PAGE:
By Mike Vasilinda
July 15, 2013
Two years after the high profile death of a child in a pickup truck, the state Department of Children and Families is unveiling an intensive new strategy for keeping kids safe. The transformation change comes as the department is under fire for four Miami Dade child deaths in May.
Child abuse investigator Letitia McClellan and case manager Sheyla Ferguson walk into the unknown every day. “Have you been teaching her how to change him?” asked Letitia McClellan, Child Abuse Investigator
On this day, they are checking up on a baby in foster care. The baby’s mother has mental health issues and can’t care for the infant. “What did she say about not cooperating with the referral?” asked McClellan. The woman replied “She doesn’t, I don’t think... I don’t know if she understands really.”
The case might be handled very differently in the future. Everyone involved with child protective services is undergoing 8 days of specialized training in a method that is 180 degrees different from current methods.
The goal of the new program is to do away with check lists and actually listen to the client.”We’re looking at family functioning, the parenting, the discipline. Just entire family as a whole,” says McClellan. “We are moving away from a compliance. Yes, you know, they complete one or two classes. More towards do we see a behavioral change in their parenting,” adds Sheyla Ferguson Case Manager.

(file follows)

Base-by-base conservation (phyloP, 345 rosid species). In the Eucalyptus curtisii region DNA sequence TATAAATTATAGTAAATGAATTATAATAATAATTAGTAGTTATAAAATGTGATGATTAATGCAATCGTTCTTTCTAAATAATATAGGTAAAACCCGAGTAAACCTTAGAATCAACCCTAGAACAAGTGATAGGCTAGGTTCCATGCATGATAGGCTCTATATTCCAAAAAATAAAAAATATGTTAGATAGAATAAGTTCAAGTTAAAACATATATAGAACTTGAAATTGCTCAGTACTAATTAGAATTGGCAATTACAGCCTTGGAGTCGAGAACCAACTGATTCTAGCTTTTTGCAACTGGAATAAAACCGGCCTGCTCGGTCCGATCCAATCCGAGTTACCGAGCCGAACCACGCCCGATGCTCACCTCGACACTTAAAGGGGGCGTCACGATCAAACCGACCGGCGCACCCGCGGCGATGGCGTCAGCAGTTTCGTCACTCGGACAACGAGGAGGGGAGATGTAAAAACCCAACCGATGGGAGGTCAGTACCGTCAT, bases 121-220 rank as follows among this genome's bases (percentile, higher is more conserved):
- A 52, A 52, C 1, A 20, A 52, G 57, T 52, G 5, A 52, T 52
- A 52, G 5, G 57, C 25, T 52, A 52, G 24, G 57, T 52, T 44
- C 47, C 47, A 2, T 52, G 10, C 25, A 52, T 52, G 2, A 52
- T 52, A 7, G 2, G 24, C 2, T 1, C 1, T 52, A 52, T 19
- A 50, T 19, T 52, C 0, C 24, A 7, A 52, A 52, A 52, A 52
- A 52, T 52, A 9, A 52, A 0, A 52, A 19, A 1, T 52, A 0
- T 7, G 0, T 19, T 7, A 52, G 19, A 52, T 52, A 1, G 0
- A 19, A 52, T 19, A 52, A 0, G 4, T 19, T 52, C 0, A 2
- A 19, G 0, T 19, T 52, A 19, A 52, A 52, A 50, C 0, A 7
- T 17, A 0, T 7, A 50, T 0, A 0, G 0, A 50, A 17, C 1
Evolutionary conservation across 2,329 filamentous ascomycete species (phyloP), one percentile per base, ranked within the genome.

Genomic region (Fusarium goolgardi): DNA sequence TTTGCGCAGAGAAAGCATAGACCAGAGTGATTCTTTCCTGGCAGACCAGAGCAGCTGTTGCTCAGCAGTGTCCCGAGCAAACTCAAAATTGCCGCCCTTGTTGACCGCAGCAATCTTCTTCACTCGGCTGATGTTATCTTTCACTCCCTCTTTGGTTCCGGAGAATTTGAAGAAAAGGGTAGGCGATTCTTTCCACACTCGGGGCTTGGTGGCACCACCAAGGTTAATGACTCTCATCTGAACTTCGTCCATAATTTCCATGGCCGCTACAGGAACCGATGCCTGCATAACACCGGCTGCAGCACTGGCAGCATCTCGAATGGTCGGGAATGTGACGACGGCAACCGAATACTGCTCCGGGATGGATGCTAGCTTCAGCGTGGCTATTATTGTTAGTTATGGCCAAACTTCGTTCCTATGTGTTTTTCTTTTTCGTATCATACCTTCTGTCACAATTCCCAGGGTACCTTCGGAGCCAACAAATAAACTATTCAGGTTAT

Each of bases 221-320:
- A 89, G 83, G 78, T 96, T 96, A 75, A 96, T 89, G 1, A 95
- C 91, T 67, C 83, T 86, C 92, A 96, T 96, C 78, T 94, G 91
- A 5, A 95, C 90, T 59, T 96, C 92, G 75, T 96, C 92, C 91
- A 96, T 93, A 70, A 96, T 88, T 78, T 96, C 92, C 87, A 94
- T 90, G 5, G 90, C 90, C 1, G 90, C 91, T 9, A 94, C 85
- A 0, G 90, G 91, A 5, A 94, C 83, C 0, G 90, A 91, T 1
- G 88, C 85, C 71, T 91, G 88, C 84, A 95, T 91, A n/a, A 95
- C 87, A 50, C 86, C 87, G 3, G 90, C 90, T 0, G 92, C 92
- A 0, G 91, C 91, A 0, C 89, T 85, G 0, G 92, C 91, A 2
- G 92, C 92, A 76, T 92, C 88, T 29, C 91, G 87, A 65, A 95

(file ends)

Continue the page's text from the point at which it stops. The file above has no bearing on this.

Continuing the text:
DCF Secretary David Wilkins says every investigator in Florida will now be using the same playbook. “Now we have the technologies, and the data collection activities occuring. So that we can really measure which programs work and which situations. Before that we just didn’t collect that kind of information,” says David Wilkins DCF Secretary.
There are some fears more children will be taken from their homes, or the caseloads will go up as investigators spend more time with each family. But Wilkins says pilot programs don’t bear out those fears.
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